Managing Middle Ear Fluid in Adults

Otitis media in adults: Title: Managing “fluid in your ears”

 

Most people are aware that middle ear infections are very common in young children. Many pediatrician visits result in treatment for otitis media, which, in children, often presents as “glue ear” and may be accompanied by pain, fever and reduced hearing. Children are known to be more prone to this condition due to their more horizontal Eustachian tubes and propensity for harvesting infections in general. Pain may increase until the eardrum ruptures from fluid pressure. Over 5 million cases of acute Otitis Media are reported annually in the US.

Adults can find themselves with middle ear fluid as well. Patients often report their primary physician suspected “fluid in the ears”. Often the fluid trapped behind adults’ eardrums is serous and is typically painless. This may be the result of Eustachian tube dysfunction, in which the middle ear space cannot drain to the throat adequately, often due to congestion in the tube itself. The tympanic membrane (eardrum) is drawn backwards from negative pressure, and yellow watery fluid can be drawn from the tissues lining the middle ear cavity.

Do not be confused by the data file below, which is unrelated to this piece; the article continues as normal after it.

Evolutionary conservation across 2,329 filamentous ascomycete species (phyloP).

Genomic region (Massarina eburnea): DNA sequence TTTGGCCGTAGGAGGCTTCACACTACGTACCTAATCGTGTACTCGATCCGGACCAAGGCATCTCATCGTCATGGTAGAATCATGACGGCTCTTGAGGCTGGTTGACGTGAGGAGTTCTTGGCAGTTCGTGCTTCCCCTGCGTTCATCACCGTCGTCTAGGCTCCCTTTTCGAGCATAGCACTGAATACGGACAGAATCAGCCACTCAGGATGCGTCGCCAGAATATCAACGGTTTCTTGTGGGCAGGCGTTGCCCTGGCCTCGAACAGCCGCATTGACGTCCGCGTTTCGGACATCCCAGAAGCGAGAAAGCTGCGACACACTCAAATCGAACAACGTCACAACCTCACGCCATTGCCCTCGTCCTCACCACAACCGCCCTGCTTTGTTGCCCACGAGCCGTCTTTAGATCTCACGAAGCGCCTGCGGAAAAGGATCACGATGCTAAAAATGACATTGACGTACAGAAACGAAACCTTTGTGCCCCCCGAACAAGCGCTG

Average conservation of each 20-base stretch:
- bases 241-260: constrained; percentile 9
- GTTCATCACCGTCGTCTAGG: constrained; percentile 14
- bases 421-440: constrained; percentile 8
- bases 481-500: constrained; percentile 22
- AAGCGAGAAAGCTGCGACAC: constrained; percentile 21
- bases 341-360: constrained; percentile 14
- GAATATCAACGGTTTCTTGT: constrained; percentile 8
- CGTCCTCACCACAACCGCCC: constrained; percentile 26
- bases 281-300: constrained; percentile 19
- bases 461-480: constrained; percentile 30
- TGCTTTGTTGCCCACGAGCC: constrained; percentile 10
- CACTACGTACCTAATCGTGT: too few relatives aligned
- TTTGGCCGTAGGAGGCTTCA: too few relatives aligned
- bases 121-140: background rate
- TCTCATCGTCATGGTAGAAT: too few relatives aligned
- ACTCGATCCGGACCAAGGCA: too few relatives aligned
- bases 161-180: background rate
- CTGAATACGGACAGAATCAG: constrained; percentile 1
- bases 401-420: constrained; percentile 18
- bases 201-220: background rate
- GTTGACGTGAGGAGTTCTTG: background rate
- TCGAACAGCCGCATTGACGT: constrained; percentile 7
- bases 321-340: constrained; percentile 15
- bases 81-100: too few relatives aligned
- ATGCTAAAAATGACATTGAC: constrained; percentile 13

Symptoms most seen in adults include drainage, ear pain, recent decrease in hearing, ear fullness sensations, recent dizziness or balance difficulty, fever (if there is an infection).

Adult risk factors for this condition include GE reflux, smoking, allergies, upper respiratory infections, immune system suppression (as with diabetes, chemotherapy, HIV/AIDS), sinusitis, enlarged tonsils/adenoids, ruptured eardrum and family history.

If you suspect fluid and/or an infection in your ear(s), they should be examined medically.  Ideally an otoscopic/microscopic examination of the canals and eardrums, tympanograms and pure tone audiogram (hearing test) can verify or rule out fluid, therefore a visit to an audiologist prior to a medical exam can aid the physician in the diagnosis. Medical or surgical management of the ear is best treated by an otologist or otolaryngologist, or “Ear, Nose and Throat” physician.

Treatment options include antibiotics, analgesics, antipyretics, as well as supplements such as Vitamin C, Zinc and Echinacea. Chronic, recurrent Otitis Media may be treated by insertion of ventilation tubes (through the tympanic membrane) for drainage and pressure equalization.

Do not wait if you or your physician suspect fluid in your middle ears. A thorough diagnostic ear exam is the first step toward appropriate treatment and relief.

Ron D'Angelo, AuD

Audiologist, Clear Choice Hearing and Balance



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